My mom, a good 1950s mom, was persuaded by the medical profession and the food industry to replace butter with margarine. I didn't taste butter until I was 8 years old, pronounced it heavenly, and thereafter ate butter whenever I could. FINALLY the medical profession and margarine marketers had to admit that TRANS FATS like margarine are poison.
Am reading an amazing book, "Politically Incorrect Nutrition," which fights the food industry's public brainwashing about many nutritional issues. The chapter on cholesterol starts out:
"The year 1924 proved to be a disaster for the science of nutrition. That year, scientist fed lots of cholesterol to bunnies whose arteries got clogged, and they died. Conclusion: feed people lots of cholesterol and they will die. Terrific science, except for a couple of things. The cholesterol fed to the rabbits was already damaged (oxidised - not fresh), and rabbits have very different digestive systems from humans. They are vegetarians and have no way of dealing with dietary cholesterol. But the news was out and the vegetable industry took note:'Scare the people about the cholesterol in animal fat and we'll sell them our vegetable fat."
Some of the other key findings from this chapter:
- The fear of cholesterol found in meat and dairy is unfounded. In terms of heart disease, there is no greater risk at cholesterol levels of 300 than at 180. Half of all those having heart attacks had cholesterol levels of normal or below normal.
- Clinical evidence indicates stress reduction helps lower cholesterol.
- In Norway, a study showed that higher cholesterol levels appear to protect against breast cancer.
- In the US and worldwide, the incidence of heart disease has increased even though consumption of animal fat (and cholesterol) has decreased. But, in Switzerland, after WWII, heart disease declined as animal fat consuption increased.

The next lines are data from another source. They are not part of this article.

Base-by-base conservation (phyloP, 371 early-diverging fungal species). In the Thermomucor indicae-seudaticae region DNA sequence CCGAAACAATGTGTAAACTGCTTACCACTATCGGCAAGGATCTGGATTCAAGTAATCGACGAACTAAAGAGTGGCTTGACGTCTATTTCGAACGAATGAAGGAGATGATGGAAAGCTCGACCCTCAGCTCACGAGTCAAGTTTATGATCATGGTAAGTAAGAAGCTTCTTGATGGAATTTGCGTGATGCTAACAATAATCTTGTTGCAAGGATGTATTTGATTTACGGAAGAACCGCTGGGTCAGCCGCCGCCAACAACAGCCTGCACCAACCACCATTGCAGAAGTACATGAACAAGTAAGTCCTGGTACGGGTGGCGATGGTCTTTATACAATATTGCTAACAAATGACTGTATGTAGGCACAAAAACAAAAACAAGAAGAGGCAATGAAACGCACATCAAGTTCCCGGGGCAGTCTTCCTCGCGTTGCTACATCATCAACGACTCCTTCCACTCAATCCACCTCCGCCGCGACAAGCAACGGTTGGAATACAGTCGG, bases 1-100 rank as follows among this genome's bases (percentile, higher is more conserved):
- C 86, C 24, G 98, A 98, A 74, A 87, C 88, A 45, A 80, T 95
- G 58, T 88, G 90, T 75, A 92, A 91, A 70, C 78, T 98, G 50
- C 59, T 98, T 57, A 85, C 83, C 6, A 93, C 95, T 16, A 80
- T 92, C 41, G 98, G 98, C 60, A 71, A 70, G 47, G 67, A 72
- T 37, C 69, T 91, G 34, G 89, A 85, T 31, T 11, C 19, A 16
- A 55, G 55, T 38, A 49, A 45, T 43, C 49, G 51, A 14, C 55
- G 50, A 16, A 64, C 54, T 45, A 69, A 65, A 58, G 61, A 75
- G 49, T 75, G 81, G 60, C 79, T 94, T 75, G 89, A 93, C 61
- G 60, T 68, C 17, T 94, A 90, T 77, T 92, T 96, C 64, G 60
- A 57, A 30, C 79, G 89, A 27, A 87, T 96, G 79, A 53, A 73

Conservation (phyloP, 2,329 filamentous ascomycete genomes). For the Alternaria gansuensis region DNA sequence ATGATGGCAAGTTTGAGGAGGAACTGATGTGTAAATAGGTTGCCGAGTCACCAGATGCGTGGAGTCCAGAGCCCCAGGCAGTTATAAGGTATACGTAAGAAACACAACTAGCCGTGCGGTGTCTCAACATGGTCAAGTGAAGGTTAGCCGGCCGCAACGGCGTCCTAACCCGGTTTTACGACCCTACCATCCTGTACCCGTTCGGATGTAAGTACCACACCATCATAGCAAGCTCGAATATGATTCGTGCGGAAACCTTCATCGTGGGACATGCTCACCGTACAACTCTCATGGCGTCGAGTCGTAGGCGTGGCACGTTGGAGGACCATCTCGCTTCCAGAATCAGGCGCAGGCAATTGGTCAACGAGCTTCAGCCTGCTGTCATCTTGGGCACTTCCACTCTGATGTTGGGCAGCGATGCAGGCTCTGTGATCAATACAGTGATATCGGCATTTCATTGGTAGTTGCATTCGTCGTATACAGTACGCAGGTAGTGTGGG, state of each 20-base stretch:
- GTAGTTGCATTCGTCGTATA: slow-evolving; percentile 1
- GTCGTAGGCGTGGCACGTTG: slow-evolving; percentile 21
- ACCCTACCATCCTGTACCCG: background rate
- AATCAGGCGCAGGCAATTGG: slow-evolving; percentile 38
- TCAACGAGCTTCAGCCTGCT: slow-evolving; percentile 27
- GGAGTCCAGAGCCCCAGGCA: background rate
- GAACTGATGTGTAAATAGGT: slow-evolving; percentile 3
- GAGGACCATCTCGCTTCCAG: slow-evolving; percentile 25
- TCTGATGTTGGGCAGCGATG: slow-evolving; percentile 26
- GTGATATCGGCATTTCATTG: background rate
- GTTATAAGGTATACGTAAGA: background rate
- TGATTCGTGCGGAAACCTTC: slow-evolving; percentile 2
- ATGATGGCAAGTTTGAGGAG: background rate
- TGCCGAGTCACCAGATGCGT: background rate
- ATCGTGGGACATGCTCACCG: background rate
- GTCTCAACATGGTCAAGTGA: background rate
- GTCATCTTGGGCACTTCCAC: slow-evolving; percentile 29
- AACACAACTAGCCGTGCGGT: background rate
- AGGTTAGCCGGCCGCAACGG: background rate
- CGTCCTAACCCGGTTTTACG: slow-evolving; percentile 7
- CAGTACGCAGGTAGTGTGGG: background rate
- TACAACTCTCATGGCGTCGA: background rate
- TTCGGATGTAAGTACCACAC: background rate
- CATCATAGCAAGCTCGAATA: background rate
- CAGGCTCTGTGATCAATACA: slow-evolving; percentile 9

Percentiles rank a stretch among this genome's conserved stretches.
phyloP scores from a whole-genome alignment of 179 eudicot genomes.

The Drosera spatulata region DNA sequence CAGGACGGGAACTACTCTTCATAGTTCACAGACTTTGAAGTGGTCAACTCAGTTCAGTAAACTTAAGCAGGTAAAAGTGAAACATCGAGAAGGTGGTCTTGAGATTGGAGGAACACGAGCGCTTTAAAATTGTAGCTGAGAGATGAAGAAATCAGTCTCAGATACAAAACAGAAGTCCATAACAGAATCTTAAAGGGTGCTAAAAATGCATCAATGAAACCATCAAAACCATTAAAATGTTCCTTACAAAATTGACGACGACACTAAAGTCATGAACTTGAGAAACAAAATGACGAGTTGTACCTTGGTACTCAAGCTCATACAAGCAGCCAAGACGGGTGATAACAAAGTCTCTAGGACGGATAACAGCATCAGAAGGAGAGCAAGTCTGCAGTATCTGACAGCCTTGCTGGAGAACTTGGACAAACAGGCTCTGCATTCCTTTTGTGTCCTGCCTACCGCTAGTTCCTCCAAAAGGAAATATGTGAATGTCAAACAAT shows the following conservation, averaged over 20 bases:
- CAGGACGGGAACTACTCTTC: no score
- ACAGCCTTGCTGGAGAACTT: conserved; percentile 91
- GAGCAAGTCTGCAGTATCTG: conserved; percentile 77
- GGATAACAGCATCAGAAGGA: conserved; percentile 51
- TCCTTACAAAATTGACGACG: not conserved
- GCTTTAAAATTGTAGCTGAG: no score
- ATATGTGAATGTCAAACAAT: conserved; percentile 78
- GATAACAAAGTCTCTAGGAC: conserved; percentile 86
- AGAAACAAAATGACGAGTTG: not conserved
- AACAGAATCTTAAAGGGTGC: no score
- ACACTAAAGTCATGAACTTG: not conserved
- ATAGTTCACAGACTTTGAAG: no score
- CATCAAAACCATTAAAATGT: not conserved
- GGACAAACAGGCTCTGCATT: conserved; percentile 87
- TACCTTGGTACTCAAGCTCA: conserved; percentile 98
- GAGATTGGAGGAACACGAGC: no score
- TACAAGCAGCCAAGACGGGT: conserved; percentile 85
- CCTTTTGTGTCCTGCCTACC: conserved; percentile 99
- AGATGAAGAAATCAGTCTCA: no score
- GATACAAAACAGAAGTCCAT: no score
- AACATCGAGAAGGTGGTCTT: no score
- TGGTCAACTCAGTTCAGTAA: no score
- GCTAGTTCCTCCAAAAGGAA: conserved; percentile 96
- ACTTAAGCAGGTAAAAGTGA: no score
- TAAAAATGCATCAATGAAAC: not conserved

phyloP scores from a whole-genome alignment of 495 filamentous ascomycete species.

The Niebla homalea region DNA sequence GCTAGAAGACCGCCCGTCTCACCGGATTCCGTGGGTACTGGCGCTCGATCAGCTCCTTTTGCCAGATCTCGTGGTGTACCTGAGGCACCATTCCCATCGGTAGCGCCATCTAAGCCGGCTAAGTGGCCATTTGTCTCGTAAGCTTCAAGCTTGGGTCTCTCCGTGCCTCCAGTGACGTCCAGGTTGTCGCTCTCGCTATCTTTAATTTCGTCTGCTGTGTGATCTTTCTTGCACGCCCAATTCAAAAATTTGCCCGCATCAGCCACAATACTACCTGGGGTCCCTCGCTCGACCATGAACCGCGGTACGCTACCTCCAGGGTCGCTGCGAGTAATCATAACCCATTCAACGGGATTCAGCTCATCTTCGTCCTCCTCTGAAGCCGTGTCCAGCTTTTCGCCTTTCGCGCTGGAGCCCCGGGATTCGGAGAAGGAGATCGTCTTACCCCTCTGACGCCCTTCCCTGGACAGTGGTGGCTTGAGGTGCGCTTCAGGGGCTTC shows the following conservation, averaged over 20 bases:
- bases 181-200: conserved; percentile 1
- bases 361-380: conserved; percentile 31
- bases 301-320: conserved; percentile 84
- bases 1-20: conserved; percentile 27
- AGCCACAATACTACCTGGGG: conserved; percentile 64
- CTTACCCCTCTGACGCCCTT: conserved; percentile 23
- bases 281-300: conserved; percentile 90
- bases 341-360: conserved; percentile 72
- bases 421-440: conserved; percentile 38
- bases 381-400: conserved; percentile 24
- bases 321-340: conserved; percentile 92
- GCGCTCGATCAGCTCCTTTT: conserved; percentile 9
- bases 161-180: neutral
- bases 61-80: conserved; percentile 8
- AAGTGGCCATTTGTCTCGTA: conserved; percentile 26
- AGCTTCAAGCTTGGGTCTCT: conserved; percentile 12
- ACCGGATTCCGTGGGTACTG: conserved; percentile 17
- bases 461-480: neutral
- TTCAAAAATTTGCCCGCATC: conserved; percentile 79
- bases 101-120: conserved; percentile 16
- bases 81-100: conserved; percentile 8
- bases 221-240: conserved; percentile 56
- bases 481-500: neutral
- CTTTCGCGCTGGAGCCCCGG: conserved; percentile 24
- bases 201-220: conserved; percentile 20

-The conventional advice about staying away from saturated fats is not supported by good science. In fact, polyunsaturated fats are not good for us, because they contain omega-6 and are easily oxidised, making them a source of free radicals. Saturated fats are better, partly because they seek to "normalize" cholesterol levels - which means if your level is low the cholesterol could increase, but also that if your level is high the cholesterol could decrease.
- Cholesterol is a "healer" in the body, and essential to many functions, like synthesizing Vitamin D. Cholesterol levels can rise in a person that does not get enough sunlight, suggesting that they are rising to wring the maximum value out of the little vitamin D the person IS getting.
- Low fat, high carbohydrate, diets are not healthy and are implicated in heart disease. Over time, the carbs create insulin resistance, putting a strain on the pancreas -- the excess insulin can trigger heart-damaging homocysteine.
The book offers many more details and insights (documented with footnotes), and is causing me to rethink everything I thought I knew about cholesterol.
Post Edited (njmom) : 4/22/2009 7:51:39 AM (GMT-6)